Wangechi on the risk and reward of changeReading Time: 3 minutes
Six years after Wangechi first appeared on the music scene, she has morphed in and out of various spaces. With collaborations ranging from Rabbit, Karun to Blinky Bill, she has left behind not only a sparkle of a clean delivery but indelible marks too. A watertight conviction that no space is too small or too big for her to fit into. “My [music is] a translation of my chill vibes and need to always stand out from the crowd by exploring alternative rap in an industry that already has a defined Kenyan sound,” Wangechi says.
My music repres ents the different genres that are now available in the developing Nairobi underground scene.
Wangechi’s music takes up its own space. Her ability to go where she needs to, taking advantage of every opportunity is a testament to this. With elements of Hip-hop, Soul, Kapuka and more, her music sits comfortably and undisturbed in the spaces it borrows from. “My music repres ents the different genres that are now available in the developing Nairobi underground scene.”
This suitably places her in a position where she can suture segments of the past and future sounds of Nairobi. She is shaping the Hip-Hop culture in Kenya. Wangechi’s Collab with Scar, Sana Sana debuted at number 5 on The Jump Off Top Five charts on the second week of January. It shot to number 1 when the visuals were released on February staying on top for 7 straight weeks. It has maintained in the top 5 charts until the fourth week of May 2019.
Rebirth and reinvention
But being this dynamic requires one to keep changing too. Wangechi details the process of her rebirths on episode 12 of Adelle Onyango’s podcast, Legally Clueless. From a little-known rapper to something as validating as working with Ne-Yo on Coke Studio, life has been a thrill. However, it hasn’t always been easy or lucky. Wangechi says that her journey so far “has been one of great ups and necessary downs. Bad moments have also been there in plenty.”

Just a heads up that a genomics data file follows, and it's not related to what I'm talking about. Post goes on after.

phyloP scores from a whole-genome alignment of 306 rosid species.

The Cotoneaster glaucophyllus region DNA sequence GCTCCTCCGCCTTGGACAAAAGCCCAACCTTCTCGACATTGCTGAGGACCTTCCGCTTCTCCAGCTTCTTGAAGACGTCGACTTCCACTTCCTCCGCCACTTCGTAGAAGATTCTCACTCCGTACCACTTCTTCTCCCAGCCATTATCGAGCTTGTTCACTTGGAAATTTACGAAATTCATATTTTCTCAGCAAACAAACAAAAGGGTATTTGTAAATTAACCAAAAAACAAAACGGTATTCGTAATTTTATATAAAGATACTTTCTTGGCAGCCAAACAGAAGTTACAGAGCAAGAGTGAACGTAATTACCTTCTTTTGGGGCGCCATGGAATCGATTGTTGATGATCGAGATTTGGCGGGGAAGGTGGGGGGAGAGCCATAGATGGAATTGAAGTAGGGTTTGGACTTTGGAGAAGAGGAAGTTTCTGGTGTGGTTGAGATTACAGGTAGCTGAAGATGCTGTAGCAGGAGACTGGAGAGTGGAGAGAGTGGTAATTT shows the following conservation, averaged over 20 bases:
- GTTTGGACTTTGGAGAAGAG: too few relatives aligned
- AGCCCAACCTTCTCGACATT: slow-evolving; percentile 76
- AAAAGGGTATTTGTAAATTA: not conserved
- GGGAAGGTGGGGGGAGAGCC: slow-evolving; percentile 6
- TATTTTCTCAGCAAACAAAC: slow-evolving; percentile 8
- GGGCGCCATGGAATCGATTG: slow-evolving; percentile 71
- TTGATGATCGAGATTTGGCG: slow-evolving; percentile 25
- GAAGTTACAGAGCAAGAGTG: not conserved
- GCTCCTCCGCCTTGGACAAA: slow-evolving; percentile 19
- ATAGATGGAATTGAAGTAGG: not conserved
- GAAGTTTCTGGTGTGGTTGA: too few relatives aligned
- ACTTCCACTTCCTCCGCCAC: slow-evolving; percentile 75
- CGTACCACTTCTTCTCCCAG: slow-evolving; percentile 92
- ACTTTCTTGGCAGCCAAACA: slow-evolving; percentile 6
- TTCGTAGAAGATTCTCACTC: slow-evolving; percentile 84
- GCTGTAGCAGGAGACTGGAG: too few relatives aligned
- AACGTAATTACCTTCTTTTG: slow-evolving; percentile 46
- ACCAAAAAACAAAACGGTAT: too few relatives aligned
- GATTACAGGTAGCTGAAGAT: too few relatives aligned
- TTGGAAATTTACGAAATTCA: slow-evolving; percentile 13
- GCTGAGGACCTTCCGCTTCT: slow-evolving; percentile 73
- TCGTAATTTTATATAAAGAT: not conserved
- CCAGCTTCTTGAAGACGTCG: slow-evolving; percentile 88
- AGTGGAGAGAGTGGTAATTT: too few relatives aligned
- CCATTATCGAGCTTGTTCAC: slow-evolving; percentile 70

She is involved in each step of the process with the right amount of inherent headstrong quality and an almost urgent approach to each activity.
Listening to the podcast, we see how the oft-devastating details of Wangechi’s musical career were circumnavigated with bravery that almost seems naïve, especially where millions were at stake. Nonetheless, without the great storms her wins would be a lot less so. Take for example having to leave her label in 2017 after a series of mishaps.
Here, there is a common motif to Wangechi’s activity: risk. She appears to thrive in taking risks: with little regard for safety nets by plunging in headfirst. This is seemingly contradictory to the painstaking detailing and planning that is evident in her work.
Ranging from the artwork and projects to the calculations for well-timed release dates, everything is in perfect balance. She is involved in each step of the process with the right amount of inherent headstrong quality and an almost urgent approach to each activity. Seeing projects through must be a reward in and of itself when it pays off. When asked about a most rewarding moment as a musician, Wangechi says: “The most rewarding thing musically is when a fan approaches me and tells me how my music has affected their lives and how it makes them feel. Fan feedback is always a good vibe.”
Remember why you are doing this
There is certain selflessness to it all. Of her hopes, Wangechi says that she’d like to “see more female rappers coming up from Nairobi and Africa as a whole: getting the same audience reception as they do in other parts of the world such as the US & UK.” She also wishes to “inspire a future generation of female rappers to create more and create what they feel defines them the best.”
Documentation of her growth in the intervening period is exhibited clearly. So far it is clear that there’s a bigger picture to all of this. The continuity between her first mixtape, Chakula ya Soul, and Don’t Consume if Seal is Broken is not random. “I fear to lose my motivation to create alternative rap music and falling into a more accepted sound.” It is this ability to constantly keep being reborn that resides at the core of Wangechi’s tenacity.
So, how does Wangechi maintain her presence with all the arduous changes that have become part of the process?
“I have to remind myself why I’m doing this,” Wangechi says, “and what I want to get out of it.”
This piece was written by our first Guest writer, Michelle K. Angwenyi. She is a writer from Nairobi, Kenya. Her writing has appeared in Popula, Jalada, SSDA’s ID anthology, and elsewhere. Follow her on Twitter @mkangwenyi